Rediscovering my roots in Cultural Analysis

Rediscovering my roots in Cultural Analysis

First, a bit of a backstory. I got my Master’s degree in Cultural Analysis at the University of Amsterdam three years ago. This program, this “discipline”, was developed by Mieke Bal. Though I never had a conversation with her, by my professors she was worshipped as a saint. And that means that I started my education as a Cultural Analyst in 2015 by reading excerpts from her monograph “Traveling Concepts.” And never looked at it again.

So what..?

Fast forward to the year 2020. It is Academic Writing Month (AcWriMo) and I am looking for a way to frame up my conference paper so it will make for a productive chapter in an Edited Volume I’m working on for the Emerald Interdisciplinary Connexions series. The book aims to develop a sex-positive vocabulary and I’m trying to figure out how to make my paper – a conceptual analysis of “care” in BDSM discourses – fit in this volume.

And then… A light bulb appears over my head. And it switches on. I find my copy of “Travelling Concepts” and start reading. And surprisingly (to me at least) I find that even though I’ve been feeling like a radical, actually what I’ve been doing for the past 5 years is very “traditional” “cultural analysis”!

Most of my classmates at the time were working on post- and decolonial topics. So my work on BDSM never really fit in. And the objects that I’ve been working with since I graduated don’t look much like the traditional books, paintings and photographs that were the common choices when I studied. However…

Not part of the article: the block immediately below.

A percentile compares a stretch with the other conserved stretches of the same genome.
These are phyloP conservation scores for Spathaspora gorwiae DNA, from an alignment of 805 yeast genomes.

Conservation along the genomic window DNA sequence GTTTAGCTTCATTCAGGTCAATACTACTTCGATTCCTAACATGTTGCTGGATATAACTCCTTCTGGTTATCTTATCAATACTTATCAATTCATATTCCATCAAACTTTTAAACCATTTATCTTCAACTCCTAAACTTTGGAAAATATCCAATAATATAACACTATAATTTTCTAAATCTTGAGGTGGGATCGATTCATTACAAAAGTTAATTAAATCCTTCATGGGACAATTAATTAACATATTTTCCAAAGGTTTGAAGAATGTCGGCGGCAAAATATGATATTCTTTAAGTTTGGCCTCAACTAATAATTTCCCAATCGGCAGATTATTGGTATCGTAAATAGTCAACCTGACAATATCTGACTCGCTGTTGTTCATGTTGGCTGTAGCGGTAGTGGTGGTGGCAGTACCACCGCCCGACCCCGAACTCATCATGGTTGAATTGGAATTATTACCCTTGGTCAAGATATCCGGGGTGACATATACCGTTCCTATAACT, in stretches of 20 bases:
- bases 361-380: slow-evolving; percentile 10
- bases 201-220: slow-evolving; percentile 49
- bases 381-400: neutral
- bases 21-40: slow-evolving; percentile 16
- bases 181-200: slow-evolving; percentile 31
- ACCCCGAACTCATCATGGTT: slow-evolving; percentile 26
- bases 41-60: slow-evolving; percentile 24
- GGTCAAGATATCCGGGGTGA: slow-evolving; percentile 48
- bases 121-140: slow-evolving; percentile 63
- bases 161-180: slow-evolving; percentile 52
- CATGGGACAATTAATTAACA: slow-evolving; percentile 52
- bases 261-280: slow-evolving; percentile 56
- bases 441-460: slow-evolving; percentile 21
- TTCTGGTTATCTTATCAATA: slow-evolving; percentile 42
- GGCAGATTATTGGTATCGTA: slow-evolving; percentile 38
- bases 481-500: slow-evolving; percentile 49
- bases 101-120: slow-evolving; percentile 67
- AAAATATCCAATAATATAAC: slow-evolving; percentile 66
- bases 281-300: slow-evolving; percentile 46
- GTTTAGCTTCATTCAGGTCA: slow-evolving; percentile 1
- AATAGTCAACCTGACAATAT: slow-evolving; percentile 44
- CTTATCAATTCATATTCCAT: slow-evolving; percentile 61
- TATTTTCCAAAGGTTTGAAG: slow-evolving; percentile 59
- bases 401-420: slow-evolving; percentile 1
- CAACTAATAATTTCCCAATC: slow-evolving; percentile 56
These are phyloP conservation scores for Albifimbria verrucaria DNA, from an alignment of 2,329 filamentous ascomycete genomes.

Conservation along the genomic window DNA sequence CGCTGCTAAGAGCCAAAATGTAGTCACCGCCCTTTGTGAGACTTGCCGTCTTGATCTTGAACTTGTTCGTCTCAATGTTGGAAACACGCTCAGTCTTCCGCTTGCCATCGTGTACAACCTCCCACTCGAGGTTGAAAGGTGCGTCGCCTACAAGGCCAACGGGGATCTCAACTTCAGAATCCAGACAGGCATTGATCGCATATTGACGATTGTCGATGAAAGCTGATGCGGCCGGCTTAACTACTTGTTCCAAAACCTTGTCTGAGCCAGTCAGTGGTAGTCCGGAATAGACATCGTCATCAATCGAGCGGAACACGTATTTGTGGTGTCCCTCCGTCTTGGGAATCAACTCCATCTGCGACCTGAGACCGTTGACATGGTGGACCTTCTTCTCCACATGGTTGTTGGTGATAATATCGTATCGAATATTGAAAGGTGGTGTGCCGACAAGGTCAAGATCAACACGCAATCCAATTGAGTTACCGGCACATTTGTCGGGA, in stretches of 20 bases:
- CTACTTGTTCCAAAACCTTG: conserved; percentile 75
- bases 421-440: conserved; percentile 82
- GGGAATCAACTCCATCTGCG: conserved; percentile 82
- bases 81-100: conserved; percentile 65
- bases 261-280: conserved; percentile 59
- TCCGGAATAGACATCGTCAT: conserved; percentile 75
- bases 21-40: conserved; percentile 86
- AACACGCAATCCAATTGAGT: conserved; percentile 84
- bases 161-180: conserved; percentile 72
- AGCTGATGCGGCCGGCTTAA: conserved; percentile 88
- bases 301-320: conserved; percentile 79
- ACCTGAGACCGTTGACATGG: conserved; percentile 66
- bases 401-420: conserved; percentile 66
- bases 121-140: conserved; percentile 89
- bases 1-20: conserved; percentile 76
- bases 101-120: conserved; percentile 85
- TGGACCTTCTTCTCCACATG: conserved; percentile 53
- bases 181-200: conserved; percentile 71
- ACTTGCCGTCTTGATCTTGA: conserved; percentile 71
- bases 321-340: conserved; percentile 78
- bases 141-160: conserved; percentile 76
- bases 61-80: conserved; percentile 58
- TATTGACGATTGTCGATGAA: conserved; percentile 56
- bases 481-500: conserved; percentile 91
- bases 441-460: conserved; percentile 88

Cultural Analysis?

Bal’s book offers solutions to a problem many people struggle with: How to be interdisciplinary? How can you do research if there is no authority, no canon, no set methodology you can fall back on? How can you be specific, how do you deal with “coverage”? And for her, the answer is: concepts. Now, for anyone familiar with my research, that may sound familiar. But she goes further.

Concepts look like words but function as shorthand theories. And their most important quality: they’re not fixed. They change meanings depending on context. To use concepts in cultural analysis is to bring them in dialogue with an object. This object is constructed, not to be an example of the theory (as they do in philosophy) but to problematize and challenge existing ideas. When we bring an object and concept in dialogue with each other, we learn a little bit more about both, as well as the culture they were constructed in. Pretty exciting, no?

The care project

And that brings us to my current chapter about the concept of care. This concept has been employed in nursing theory, feminism and queer studies. It’s one of those concepts where everyone thinks they know what it means, but it turns out that it can mean just about anything. Most people, when thinking about care, would associate it with feelings of tenderness, softness, comfort… Not with being tied up and whipped.

However, the concept of care is often used by people who practice BDSM. And that makes BDSM discourse a perfect object to bring into dialogue with the concept of care. This dialogue, the body of my chapter, will teach us more about care, BDSM, ourselves and our culture. And that all sounds great. Until you remember the main topic of the volume this chapter will be part of: sex positive vocabulary.

So, as you can imagine, the framing here gave me a bit of a headache. Until I discovered that the person I had never met and almost forgotten about… The academic who had probably influenced my work more than any other – Mieke Bal… Was the missing piece of the puzzle! So, I sat down and wrote the introduction to my chapter in about half an hour.

Sometimes all you need to get over a hump is to go back to your roots.

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